This won’t make much sense to those who live where there is a winter but the first time I climbed Turtle Mound — not a great feat as it is only 80 feet high — I was surprised to see papaya’s growing on top. Turtle Mound is a midden, an ancient trash heap made mostly of millions of oyster shells dumped there by ancient natives. It’s been more than three decades since my first visit and the papayas are still there, self-seeding as papayas do. A native of Mexico they are naturalized in warm areas of the world. Papaya blossoms, like very young leaves, are edible cooked, which is usually by boiling.  Actually cooking the yellow flowers is a lot easier than pollinating them because there are female blossoms, male blossom, and male/female blossoms, kinda you, me and us. You have to move pollinating material around correctly or you don’t get fruit (also edible.) To read more about papayas click here.

Purslane's Small Blossom

It was something of a debate, to make this entry or not. After all, purslane is one of the most esteemed wild and cultivated edibles in the world (except oddly the United States.) It is used as a salad ingredient, a vegetable, a soup thickener, a flour, and a pickle. And yes, the flowers are edible but they are only open for a day. And when I say purslane I mean Portulaca oleracea, the kind with yellow blossoms only. Yes, I know there are commercial cultivars of multiple colored blossoms and they might look wonderful in a salad. But, I don’t know if they are edible. The Moss Rose/Rose Moss, another wild Purslane, Portulaca pilosa, is in my estimate not edible. So I stick with the original, common purslane with the yellow blossom. They are edible raw and cooked. Incidentally, the tiny pink blossoms of the sea purslane, Sesuvium portulacastrum,  is also edible raw or cooked. Click here to read more.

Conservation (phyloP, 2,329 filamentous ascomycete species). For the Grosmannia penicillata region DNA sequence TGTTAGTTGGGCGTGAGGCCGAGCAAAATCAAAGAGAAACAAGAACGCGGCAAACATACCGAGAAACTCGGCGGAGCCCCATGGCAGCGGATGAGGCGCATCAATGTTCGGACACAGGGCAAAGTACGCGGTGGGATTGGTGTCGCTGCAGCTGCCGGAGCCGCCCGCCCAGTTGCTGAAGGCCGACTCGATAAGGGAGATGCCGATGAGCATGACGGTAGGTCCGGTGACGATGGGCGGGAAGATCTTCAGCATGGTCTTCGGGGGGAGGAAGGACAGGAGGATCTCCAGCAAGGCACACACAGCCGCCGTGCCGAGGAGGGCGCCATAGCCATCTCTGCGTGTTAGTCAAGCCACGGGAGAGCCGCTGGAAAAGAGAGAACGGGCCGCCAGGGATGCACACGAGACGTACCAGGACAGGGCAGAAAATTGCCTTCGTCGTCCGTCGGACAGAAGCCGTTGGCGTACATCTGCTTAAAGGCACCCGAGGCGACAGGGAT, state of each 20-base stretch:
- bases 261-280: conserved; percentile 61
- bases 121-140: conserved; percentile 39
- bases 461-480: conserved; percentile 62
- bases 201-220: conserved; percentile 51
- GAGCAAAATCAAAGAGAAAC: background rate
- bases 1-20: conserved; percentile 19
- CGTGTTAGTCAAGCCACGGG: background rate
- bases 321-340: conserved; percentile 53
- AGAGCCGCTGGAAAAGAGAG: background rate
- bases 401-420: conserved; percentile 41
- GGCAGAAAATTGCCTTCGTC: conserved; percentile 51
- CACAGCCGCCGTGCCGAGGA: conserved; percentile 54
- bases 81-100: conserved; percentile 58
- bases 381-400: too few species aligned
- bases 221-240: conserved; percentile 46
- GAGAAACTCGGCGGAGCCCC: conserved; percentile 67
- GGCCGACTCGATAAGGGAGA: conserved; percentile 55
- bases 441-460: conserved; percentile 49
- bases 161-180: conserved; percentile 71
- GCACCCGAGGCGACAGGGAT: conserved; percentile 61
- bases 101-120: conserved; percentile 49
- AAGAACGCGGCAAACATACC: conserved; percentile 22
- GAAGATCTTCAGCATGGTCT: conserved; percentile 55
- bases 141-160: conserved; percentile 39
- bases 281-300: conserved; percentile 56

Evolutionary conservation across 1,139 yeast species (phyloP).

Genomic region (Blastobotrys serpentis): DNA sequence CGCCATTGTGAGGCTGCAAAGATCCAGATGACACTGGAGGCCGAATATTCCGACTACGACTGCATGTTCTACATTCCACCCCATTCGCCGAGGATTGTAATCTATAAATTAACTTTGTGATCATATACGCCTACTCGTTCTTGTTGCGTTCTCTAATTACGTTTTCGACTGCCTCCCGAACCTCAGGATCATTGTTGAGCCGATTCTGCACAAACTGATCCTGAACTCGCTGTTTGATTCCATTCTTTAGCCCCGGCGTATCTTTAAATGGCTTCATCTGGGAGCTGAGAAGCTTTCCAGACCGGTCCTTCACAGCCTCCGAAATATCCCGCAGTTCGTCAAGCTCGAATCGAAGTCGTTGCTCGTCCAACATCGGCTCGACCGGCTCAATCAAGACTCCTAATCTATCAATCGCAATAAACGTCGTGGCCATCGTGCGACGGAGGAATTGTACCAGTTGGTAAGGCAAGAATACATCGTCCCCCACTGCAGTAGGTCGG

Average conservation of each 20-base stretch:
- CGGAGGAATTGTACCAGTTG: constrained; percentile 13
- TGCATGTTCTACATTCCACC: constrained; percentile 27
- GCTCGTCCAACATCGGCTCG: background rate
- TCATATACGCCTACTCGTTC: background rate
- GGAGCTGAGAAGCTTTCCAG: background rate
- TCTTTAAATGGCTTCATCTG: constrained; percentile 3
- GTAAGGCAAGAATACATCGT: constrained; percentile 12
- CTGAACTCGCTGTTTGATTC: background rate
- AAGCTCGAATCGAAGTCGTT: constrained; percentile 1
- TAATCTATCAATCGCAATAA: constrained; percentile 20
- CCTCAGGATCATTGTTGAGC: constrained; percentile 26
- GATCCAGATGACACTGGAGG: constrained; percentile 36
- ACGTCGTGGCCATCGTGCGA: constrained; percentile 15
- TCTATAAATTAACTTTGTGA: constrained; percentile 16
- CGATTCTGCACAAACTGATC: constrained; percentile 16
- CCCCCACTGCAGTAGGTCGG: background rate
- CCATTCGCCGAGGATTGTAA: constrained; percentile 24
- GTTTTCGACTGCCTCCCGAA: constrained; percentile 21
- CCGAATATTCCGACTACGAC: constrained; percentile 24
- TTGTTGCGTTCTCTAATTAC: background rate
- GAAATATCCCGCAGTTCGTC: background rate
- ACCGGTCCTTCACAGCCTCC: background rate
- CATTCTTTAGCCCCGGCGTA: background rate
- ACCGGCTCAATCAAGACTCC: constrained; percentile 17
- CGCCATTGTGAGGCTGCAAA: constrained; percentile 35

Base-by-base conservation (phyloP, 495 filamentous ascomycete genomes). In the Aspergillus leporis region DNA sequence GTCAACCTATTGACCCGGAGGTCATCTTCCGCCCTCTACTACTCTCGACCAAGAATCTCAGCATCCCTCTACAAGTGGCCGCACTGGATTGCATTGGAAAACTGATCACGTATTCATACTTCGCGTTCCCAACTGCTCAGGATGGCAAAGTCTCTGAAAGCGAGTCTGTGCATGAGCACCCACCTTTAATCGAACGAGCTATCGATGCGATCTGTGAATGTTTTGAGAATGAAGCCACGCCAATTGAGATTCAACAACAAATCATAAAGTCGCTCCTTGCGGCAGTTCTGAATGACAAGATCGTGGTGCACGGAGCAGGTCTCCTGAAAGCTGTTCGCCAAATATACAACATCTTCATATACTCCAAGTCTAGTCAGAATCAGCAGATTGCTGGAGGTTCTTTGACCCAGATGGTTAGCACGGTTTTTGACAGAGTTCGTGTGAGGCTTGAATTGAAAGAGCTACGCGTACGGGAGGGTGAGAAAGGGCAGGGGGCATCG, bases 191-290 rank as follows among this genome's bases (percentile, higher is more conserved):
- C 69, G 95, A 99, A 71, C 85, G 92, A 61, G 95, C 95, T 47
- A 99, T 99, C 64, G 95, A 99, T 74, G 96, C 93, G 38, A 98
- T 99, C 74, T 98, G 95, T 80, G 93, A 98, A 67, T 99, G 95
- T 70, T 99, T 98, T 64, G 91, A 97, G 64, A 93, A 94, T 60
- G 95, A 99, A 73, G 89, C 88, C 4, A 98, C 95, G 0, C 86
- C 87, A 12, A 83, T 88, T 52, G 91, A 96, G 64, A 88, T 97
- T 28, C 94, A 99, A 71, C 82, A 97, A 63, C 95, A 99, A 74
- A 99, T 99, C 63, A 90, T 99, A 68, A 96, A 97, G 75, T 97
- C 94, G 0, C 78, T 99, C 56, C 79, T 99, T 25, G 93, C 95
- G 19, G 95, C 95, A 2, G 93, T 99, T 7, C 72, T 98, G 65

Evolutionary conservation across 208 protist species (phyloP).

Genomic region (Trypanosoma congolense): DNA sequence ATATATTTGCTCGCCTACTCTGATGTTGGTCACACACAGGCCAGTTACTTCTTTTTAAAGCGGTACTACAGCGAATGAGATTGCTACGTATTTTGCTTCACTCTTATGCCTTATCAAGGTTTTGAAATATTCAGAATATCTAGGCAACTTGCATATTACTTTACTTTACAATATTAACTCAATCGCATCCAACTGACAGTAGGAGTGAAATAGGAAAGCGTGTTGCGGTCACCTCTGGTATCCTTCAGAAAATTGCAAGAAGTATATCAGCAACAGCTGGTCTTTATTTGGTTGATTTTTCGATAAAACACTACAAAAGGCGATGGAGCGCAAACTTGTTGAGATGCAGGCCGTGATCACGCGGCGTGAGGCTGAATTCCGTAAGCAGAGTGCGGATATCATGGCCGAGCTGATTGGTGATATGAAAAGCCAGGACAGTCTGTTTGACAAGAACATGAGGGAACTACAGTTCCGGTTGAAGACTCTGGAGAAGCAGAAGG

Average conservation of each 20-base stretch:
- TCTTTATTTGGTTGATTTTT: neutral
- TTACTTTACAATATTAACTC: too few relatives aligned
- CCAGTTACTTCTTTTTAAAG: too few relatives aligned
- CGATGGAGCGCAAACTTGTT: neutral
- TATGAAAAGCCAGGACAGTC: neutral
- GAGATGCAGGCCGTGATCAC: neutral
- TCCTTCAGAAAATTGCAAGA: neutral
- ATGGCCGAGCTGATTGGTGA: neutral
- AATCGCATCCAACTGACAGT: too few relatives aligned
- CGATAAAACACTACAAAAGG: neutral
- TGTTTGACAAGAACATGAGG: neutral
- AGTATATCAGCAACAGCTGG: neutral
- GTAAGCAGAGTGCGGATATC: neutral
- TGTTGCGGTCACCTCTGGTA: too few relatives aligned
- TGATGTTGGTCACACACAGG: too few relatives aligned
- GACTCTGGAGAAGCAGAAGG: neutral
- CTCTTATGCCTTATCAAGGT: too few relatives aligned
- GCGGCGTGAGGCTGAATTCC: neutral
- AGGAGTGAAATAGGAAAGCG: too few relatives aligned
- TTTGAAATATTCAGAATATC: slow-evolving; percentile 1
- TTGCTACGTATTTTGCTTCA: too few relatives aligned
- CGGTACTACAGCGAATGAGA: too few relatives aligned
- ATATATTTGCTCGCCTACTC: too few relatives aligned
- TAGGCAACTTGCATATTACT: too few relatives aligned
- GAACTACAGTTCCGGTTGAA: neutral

Tuberose Blossoms Moving Up

Tuberose has been put to a lot of uses. The Hawaiians used it to make leis. In Victorian times it was the funeral flower of choice. Then it spent a long time helping perfumes smell the way they do. Now it can be found as a food in five star hotels, well… at least those in the Orient. Botanically it is Polianthes tuberosa and might be a native of Mexico.The flowers open from the bottom of the flower spike up and can last a couple of weeks if you remove the blossoms and eat them. The Aztec so liked the flower their used its oil to flavor their chocolate. They are eaten cooked and are traditionally added to vegetable soups. They are also used to flavor some soy sauces

Chinese Wisteria

Wisteria is a nibble of spring, here for a few weeks and then gone. The blossoms of various species are edible cooked — some raw — but they are usually blanched in boiling water, strained, and mixed into salads or the deep fried. The rest of the plant is toxic per se. In fact, as little as two raw seeds can kill a child. That is not uncommon for a member of the pea family which ranges from edible to toxic. See my full article on wisteria here. One of the most common of the 8 to 10 species of wisteria is Wisteria sinsensis, or the Chinese Wisteria. It’s a vigorous, fast grower that doesn’t need fertilizer and fixes nitrogen. In fact, abuse improves blossoming as does pruning. It can live at least 115 years (as of April 2011) and is consider an invasive species is some areas.  It has naturalized from  Maine to Florida and as far west as Arkansas. Not bad since its arrival in 1816. Another one commonly eaten wisteria is Wisteria floribunda from Japan, also escaped in the US.

See Edible Flowers: Part Ten


If you would like to donate to Eat The Weeds please click here.

{ 1 comment… read it below or add one }

Laura May 19, 2012 at 10:07

I’d just like to say that I’ve found the cultivated Purslane with larger pink blossoms to be edible as well. I’ve eaten it raw and cooked in Thai-style soups.


Leave a Comment

Previous post:

Next post: